Adoption in China

A Trip to Guixi

Last October we returned to China to adopt our second daughter, Maye
Xialan--(Guo Xialan). We adopted our first daughter, Annalee Weiwei, in
August of 1996 in Maoming City, Guangdong Province. She was born in Huazhou, a smallish city in Southern China, but we met her in a hotel in Maoming City, halfway between the City in which she was born and Zhangzhiang, where we were staying.  Thus, we did not have the opportunity to see city in which she was born.  Of course, at the time that was not utmost on our minds. We were new parents simultaneously thrilled and overwhelmed at the prospect of taking care of a six month old baby.

Last Summer, when we received the referral for Maye, I hoped that we would be able to visit the city of her birth, but realistically understood that this was not always possible. We left the States on October 4, spent two wonderful days in Beijing, then flew to Nanchang where we would welcome daughter number two into the family.

Like many of you, we stayed at the Lake View Hotel near Nanchang. We met
Maye the first night we spent in Nanchang. The children and orphanage
officials had just made a long trip from Guixi, yet they spent hours with us
answering questions. I could tell they were caring people and concerned for
the welfare of the children. We asked as many questions as we could think of, then retired to our room with our new daugher.  We spent the next few days getting to know our baby and sightseeing in Nanchang. I assumed that Nanchang was as close as we were going to get to Guixi, but our intrepid agency representative and Chinese guide made call after call and after three days of arranging, we boarded a bus and made the four hour trip to Guixi.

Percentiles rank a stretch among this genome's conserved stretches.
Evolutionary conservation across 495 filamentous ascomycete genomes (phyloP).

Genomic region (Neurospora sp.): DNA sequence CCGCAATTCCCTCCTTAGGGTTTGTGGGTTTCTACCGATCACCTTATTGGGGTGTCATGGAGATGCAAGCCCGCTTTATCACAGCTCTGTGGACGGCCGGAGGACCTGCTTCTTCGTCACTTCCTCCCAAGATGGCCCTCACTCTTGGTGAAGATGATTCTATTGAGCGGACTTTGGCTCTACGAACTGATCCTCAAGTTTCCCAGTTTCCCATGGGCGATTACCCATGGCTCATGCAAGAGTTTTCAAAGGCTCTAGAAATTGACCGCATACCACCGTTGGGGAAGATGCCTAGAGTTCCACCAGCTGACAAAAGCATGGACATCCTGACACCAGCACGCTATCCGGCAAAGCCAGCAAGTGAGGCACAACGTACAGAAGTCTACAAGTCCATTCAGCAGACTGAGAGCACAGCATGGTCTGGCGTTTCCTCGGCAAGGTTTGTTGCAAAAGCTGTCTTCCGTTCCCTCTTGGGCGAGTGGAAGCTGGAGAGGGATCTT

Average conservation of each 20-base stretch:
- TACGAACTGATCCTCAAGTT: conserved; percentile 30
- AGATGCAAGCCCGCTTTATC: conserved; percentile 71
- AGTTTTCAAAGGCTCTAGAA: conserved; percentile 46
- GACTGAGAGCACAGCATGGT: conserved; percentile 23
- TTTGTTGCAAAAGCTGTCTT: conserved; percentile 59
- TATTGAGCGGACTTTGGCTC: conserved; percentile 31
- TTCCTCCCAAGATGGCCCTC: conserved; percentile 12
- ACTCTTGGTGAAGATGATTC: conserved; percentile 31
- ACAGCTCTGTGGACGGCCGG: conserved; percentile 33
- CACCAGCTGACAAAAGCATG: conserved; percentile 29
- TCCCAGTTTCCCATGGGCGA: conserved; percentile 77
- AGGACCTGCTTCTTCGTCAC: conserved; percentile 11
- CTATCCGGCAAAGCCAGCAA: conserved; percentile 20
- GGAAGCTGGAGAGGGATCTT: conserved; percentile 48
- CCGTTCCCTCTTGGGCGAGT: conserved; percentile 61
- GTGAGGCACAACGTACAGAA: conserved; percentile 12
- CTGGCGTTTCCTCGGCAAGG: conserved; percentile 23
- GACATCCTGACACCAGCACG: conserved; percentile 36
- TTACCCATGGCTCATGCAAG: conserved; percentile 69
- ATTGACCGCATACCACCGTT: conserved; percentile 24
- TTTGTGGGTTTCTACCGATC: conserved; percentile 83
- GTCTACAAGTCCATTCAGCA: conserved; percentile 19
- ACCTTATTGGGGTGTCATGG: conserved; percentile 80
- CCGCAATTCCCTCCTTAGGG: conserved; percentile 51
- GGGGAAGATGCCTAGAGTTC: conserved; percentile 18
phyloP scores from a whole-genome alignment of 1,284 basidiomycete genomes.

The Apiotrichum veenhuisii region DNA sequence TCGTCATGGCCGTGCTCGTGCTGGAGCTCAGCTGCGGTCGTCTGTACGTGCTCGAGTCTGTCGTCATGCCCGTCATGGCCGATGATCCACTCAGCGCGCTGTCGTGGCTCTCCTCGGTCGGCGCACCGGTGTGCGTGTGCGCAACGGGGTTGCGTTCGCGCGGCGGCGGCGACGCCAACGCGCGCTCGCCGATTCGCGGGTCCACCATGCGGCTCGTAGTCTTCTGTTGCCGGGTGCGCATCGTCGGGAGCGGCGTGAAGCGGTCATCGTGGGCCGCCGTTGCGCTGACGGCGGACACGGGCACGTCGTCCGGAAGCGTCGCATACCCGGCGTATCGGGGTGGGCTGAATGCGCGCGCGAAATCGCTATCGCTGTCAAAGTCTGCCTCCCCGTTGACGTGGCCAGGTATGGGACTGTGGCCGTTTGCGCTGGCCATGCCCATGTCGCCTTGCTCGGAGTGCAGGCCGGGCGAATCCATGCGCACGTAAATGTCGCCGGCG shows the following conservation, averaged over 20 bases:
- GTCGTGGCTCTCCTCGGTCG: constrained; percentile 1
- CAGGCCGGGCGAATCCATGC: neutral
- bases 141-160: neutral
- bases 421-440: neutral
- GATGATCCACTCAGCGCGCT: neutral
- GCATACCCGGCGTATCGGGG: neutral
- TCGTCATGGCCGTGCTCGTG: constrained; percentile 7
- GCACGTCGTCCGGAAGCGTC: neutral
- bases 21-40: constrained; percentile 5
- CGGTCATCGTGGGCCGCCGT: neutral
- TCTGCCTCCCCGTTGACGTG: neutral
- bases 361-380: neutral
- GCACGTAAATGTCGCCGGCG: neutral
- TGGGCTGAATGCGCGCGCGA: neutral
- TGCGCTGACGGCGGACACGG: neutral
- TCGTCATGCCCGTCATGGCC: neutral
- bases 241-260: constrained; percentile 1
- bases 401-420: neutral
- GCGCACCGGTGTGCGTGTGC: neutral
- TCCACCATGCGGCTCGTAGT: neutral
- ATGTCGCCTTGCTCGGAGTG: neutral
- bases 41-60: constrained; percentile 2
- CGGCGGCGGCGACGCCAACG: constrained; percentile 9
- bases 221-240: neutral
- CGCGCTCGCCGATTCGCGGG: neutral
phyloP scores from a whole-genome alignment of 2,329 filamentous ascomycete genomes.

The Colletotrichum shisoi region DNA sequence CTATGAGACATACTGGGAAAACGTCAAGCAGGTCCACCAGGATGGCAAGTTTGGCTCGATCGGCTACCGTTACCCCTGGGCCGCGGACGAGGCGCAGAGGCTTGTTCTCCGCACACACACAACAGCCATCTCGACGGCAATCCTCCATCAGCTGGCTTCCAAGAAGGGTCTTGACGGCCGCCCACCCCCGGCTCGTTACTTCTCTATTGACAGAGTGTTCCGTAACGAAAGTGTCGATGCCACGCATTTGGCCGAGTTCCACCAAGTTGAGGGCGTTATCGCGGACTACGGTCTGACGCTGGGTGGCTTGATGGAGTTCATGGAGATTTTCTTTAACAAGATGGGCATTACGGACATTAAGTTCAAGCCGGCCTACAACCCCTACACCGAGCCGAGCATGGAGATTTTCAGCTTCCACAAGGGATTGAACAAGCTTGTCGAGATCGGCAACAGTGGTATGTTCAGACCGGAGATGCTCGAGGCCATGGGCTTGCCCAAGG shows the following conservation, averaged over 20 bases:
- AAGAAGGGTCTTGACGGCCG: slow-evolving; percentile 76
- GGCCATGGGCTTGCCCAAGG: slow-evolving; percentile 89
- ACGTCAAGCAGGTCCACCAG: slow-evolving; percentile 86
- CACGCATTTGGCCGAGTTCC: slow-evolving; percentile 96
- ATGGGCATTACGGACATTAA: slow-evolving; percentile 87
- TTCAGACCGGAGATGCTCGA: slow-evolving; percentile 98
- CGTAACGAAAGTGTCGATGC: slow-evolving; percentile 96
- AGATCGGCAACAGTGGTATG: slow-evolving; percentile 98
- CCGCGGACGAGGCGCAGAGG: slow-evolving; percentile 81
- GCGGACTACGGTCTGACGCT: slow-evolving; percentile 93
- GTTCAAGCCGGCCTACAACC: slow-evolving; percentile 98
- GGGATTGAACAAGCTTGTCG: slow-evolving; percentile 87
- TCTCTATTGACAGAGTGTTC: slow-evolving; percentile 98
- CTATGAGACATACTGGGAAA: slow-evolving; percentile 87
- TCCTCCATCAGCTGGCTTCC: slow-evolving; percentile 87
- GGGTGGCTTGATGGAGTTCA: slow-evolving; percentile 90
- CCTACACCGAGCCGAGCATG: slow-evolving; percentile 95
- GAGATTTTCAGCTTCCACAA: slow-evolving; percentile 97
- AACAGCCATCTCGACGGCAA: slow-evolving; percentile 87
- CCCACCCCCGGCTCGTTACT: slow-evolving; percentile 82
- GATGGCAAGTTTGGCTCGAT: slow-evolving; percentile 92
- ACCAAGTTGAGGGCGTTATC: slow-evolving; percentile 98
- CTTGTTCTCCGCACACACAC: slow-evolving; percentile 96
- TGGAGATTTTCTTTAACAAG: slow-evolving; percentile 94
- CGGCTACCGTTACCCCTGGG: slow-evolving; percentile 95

The road to Guixi was a modern, well paved road.  For those of you who have travelled outside the big cities in China, you'll understand when I say that it's best to look out the side of the bus and don't pay attention to the road ahead. Somehow the drivers seem to pass and miss head-on collisions, but looking ahead is not for the faint of heart. We passed through small towns, rice patties, beautiful hill country and saw parts of Chinese life that would be missed by just staying in the luxury hotels.   After four hours, we crossed a bridge over a river and we were in Guixi.